To compensate for the devastation to learning,  caused by the peculiar testing antics of today’s forms of schooling, there will soon be thousands of money-making grab-it firms vying for the rest of your spare coin. Apart from Tutoring places that concentrate on test success, there should be a significant growth in Maths Specialists, Literacy Specialists and Science Specialist of doubtful background who will help you at a price. Some will sell the elixir in packaged form. For instance there are, presently,  some ‘literacy experts’ exploiting the age-old debate about the ‘teaching of phonics’ or the ‘teaching of whole word’ [The Australian 25/11/16] when, in fact, our teachers teach reading [through using these components and others]….and it works very well, thank you.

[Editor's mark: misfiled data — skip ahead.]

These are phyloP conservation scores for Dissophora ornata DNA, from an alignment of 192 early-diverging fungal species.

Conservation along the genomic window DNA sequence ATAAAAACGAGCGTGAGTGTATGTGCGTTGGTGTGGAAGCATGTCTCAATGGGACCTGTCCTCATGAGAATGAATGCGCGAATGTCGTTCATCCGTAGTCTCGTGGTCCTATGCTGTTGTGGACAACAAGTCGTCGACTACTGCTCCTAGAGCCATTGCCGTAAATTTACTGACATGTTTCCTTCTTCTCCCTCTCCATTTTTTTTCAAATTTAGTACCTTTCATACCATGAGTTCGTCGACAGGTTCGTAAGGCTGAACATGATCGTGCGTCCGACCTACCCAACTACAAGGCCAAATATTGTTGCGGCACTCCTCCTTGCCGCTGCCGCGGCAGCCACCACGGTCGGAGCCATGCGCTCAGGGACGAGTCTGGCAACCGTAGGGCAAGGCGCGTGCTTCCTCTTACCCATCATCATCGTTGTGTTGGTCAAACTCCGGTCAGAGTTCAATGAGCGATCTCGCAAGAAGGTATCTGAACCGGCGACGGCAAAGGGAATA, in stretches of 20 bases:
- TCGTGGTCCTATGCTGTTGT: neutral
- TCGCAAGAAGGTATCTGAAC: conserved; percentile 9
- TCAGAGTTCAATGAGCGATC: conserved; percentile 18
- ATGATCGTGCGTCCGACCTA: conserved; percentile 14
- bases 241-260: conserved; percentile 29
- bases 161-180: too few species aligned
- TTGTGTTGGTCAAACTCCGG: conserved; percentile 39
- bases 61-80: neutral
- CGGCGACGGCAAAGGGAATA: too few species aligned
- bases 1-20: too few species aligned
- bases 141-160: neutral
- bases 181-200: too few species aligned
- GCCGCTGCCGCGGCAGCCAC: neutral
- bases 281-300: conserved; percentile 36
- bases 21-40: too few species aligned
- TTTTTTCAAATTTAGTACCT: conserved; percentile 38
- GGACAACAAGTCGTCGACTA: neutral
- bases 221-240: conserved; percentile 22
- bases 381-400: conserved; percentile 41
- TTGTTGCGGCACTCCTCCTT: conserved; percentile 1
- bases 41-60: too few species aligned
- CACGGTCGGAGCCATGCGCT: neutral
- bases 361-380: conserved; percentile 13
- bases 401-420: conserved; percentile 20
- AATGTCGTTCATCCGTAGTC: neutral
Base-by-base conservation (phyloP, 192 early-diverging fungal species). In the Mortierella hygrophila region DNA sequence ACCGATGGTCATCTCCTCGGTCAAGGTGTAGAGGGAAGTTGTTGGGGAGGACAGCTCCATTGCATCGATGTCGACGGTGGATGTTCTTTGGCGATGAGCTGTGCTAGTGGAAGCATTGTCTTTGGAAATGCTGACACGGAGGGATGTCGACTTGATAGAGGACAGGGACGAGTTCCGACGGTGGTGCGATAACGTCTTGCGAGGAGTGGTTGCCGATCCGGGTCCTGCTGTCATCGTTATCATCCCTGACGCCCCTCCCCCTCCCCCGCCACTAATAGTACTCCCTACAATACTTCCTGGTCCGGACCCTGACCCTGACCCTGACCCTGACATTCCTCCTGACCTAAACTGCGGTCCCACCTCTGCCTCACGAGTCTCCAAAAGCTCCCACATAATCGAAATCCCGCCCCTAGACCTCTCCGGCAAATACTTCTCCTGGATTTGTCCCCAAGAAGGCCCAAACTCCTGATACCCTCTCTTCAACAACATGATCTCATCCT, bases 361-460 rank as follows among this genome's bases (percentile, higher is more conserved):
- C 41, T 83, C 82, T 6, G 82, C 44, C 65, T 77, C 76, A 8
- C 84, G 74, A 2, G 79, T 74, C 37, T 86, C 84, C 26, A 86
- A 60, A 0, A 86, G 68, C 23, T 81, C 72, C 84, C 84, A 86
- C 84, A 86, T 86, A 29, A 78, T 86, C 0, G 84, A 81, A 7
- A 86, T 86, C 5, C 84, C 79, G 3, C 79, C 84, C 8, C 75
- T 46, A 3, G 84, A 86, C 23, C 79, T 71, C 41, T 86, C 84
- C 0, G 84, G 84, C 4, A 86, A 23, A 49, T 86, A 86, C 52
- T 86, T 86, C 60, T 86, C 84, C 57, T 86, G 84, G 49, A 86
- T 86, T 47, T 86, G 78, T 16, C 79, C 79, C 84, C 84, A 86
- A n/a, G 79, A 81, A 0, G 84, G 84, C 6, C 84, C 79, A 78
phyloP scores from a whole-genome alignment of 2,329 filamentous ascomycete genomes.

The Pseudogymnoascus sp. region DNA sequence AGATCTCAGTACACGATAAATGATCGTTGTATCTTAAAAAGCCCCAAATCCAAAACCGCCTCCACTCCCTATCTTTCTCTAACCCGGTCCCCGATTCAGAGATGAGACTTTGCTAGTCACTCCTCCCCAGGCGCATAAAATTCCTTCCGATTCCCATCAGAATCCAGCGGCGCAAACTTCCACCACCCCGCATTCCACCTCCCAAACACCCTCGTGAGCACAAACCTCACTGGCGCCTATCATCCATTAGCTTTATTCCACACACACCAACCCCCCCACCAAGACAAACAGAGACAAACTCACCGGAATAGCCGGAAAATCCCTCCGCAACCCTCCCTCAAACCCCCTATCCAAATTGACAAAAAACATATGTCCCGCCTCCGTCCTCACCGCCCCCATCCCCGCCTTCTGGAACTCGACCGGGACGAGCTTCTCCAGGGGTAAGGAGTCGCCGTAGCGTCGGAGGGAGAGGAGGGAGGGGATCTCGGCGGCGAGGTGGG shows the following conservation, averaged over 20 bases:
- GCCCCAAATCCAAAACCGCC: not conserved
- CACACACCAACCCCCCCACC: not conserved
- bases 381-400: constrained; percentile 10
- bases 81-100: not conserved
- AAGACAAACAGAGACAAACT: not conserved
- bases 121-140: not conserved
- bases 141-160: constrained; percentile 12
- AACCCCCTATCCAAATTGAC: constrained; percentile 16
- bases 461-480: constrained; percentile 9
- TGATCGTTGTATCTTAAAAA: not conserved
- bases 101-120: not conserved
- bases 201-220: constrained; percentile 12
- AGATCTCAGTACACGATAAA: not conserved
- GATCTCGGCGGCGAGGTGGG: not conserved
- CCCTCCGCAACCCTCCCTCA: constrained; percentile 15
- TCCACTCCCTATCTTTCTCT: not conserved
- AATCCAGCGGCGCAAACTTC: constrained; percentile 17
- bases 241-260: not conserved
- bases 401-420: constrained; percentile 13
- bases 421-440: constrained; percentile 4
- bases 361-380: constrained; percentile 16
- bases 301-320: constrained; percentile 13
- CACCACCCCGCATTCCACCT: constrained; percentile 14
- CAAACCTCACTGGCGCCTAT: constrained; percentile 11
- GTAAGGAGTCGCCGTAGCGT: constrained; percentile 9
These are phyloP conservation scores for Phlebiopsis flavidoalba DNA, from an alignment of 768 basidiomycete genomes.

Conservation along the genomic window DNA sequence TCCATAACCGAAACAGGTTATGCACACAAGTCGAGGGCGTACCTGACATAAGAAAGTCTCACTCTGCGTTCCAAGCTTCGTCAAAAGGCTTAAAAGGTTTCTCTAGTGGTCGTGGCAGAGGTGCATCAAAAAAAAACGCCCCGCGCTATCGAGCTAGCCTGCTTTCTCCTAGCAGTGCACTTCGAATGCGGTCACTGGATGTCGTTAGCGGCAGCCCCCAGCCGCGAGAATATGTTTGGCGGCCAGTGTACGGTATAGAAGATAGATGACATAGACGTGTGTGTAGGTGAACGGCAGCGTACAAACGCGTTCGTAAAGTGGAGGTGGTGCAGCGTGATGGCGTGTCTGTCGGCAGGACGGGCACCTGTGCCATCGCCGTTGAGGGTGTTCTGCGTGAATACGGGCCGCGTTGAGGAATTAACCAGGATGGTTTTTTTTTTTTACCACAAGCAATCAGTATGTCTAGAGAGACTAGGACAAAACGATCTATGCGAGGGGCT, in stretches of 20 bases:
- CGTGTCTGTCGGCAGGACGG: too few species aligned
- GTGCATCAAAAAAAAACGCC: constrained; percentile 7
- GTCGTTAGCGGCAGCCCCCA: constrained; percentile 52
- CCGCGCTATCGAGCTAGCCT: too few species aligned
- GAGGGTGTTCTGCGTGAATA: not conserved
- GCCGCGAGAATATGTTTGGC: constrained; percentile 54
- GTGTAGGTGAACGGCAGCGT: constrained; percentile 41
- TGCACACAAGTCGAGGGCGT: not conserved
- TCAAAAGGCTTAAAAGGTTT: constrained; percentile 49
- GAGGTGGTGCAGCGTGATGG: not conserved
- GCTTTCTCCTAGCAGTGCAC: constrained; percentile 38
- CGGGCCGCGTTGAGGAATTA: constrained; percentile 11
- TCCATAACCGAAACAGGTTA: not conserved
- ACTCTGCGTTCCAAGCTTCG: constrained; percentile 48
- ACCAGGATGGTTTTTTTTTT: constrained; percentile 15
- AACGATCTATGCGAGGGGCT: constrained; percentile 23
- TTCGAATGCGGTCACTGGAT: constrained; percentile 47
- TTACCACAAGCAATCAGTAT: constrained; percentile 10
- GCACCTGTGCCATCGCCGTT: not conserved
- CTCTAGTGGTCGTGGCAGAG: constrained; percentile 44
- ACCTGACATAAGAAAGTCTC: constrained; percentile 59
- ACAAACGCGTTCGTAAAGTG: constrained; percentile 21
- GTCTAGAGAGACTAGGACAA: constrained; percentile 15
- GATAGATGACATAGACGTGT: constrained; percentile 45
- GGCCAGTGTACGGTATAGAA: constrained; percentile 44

Both major political parties believe that they know more about curriculum than professionals do and so use inexperienced personnel to advise it on what to do.  They usually recommend that we test.  Australia is amazingly test-fixated. Each test sets a mediocre limit on what has been learned.  It has to, to fulfil the rationales of measurement. As a consequence, we have one of the most rag-tag systems of schooling on the planet.  Our government’s educational termites try to force schools to achieve the mediocre  through its wild testing programs, instead of aiming for the moon in terms of learning. And when they don’t get what they want – mediocrity – they turn on the screws with greater force. It all just so crazy.
There is nothing, however, that can replace a classroom teacher and talking with him or her as much as possible about your child’s welfare.